Small Area Plan
On February 26th City Planning staff explained the
process for the creation of the Midtown-St. Albans
small area plan. This plan was suggested in order to
give guidance for transportation and land use
planning after two rezonings were approved by the
city affecting St. Albans and Wake Forest Roads. The
first public engagement opportunity with be a
visioning workshop scheduled to take place in April.
The city will utilize an outside consultant to work the
residents and local community leaders to develop a
plan that would eventually be integrated into the city's
Comprehensive Plan. For more information about the
More than 400 participants completed the online survey or took part in one of three in-person visioning events in June. The events were aimed at providing information about the project, gathering data about places people like and places that need work, and better understanding stakeholders’ vision for the future of the area.
Input from those events has been compiled into a summary report and supporting appendix. Transportation-related considerations, including the impact of traffic on local streets, the ability to comfortably and safely walk or bike in the area, and improved transit options, represent primary issues. However, many other issues also emerged during the process and will be closely analyzed during the planning process.
Next steps for the plan include a detailed analysis of transportation and other highlighted issues. Another set of public input events will take place following that review.
Upcoming public events:
Monday, May 20
3:30 p.m. to 7:30 p.m.
Wake Tech Beltline Education Center
3200 Bush Street
(Presentations at 3:30 p.m. and 6 p.m.)
(Presentaciones a las 3:30 p.m. y a las 6:00 p.m.)
Pop-ups and socials
Wednesday, May 15
12 p.m. – 1 p.m.
4011 Cardinal North Hills Street
Thursday, May 16
Coastal Credit Union Ice Cream Social
2:30 p.m. to 4:00 p.m.
Coastal Credit Union
1000 St. Albans Drive
Monday, May 23
11:30 a.m. to 1:30 p.m.
Duke Raleigh Employee Picnic
To see more engagement dates click here.
To connect with the city staff overseeing the project, see below:
Jason Hardin 919-996-2657
Roberta Fox 919-996-4638
Six Forks Corridor - Adopted by City Council 6/7/2018
On June 5th at the evening session of City Council, the Six Forks Corridor plan was unanimously adopted by council, after a required public hearing. Representatives from the public and from MRA spoke in support of the plan and council members voted shortly thereafter 8-0 to adopt the transformative corridor plan.
Coordinate with Department of Transportation and Engineering Services to implement Phase 1 of a capital improvement project for Six Forks Road, as identified in the study report. Phase 1 includes infrastructure improvements for the portion of Six Forks Road between Rowan Street and Lynn Road.
The design of Phase 1 improvements is expected to take between 18-24 months. The City plans to select a design and engineering consultant through a Request for Qualifications (RFQ) process in the first quarter of 2019, with a project kickoff shortly thereafter. The design process will include multiple opportunities for public input.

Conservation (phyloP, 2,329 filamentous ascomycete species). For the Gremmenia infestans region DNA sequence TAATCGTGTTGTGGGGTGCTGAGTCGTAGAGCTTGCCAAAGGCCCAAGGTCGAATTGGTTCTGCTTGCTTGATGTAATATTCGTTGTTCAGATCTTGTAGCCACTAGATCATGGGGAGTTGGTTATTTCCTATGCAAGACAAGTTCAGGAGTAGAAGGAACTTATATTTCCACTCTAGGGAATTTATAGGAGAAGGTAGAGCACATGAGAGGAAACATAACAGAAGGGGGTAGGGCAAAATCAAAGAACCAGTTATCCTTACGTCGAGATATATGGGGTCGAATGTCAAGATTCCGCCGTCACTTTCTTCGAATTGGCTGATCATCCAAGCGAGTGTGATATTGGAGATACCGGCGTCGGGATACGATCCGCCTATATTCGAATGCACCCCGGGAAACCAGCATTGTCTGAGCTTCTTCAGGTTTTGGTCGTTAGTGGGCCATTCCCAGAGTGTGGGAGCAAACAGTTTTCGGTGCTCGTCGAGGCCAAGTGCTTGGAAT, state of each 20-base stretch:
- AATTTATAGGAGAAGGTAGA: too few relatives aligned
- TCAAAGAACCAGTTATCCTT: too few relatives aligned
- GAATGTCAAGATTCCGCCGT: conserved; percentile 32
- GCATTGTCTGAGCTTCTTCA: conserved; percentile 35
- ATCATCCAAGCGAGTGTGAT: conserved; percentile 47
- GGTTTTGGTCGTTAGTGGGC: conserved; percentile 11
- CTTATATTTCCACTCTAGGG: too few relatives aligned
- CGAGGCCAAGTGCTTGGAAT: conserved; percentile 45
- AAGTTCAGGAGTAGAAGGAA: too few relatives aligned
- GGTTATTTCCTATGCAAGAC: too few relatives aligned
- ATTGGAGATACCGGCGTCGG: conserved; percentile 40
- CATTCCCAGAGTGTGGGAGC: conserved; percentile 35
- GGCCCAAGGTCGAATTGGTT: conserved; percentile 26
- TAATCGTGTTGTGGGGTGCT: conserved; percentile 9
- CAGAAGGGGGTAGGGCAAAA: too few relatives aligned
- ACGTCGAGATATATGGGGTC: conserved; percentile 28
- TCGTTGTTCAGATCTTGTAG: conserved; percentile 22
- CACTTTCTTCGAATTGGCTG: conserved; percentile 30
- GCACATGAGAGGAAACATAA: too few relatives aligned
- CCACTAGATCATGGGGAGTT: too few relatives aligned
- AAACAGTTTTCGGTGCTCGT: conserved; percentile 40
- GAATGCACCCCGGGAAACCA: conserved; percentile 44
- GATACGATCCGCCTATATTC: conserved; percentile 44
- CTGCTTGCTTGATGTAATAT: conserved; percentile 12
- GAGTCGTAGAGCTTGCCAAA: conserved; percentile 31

Funding for the design of Phase 1 improvements was included as part of the 2013 Transportation Bond. Funding for right-of-way acquisition and construction for Phase 1 was included as part of the 2017 Transportation Bond.
Work with the Department of Transportation to prioritize and acquire CIP and other sources of funding to implement Phases 2 and 3 of the Six Forks Road capital project identified in the study. These phases would include improvements for Six Forks Road between Rowan Street and Ramblewood Drive, including bicycle and pedestrian improvements for the bridge over Interstate 440.
For more information about the land use amendments click here.
BACKGROUND: Beginning back in 2010 Alliance leaders met with the Mayor and planning director to begin discussing needed improvements for the Six Forks Corridor - from the I-440 beltline exit to the Lynn Road intersection. Since then the city appropriated funds for a study and Midtown businesses added to those funds. The study was conducted over several months in 2014 with dozens of public meetings with stakeholders, neighbors, consultants, and city officials. The plan including 3 options was unveiled to the public in 2015. Design Workshop and StanTec were the consultants selected to prepare the corridor plan.
The original plan divides the 2 mile study corridor into two types of segments with different characteristics to match the surrounding environment. Those segments being a Parkway (less dense) corridor section and an Urban corridor (more dense) section. Both segments require the roadway to be 6 lanes. In the southern part of the study area, the roadway is already 6 lanes, but moving north the 4 lane sections cause bottlenecks especially at the busier intersections, like Millbrook Road. This plan also provides premium amenities for bicycle and pedestrian traffic including separated paths for both off the roadway and on both sides of the street. This multi-modal approach was a goal of the community and city as the plan was prepared.
On March 21,2017 MRA and the City hosted a public meeting to see the last option that the Council requested consultants study before a direction is taken. Now comments are being taken by the planners and the council will assess all options and comments before holding a public hearing in May. Click here to see a comparison of the current corridor state, a 4 lane streetscape option and the 6-lane comprehensive option. To see the presentation made at the meeting with details about costs and traffic flow please click here.
To see a complete timeline of all the activities associated with the Six Forks Study, and the current plan, click here.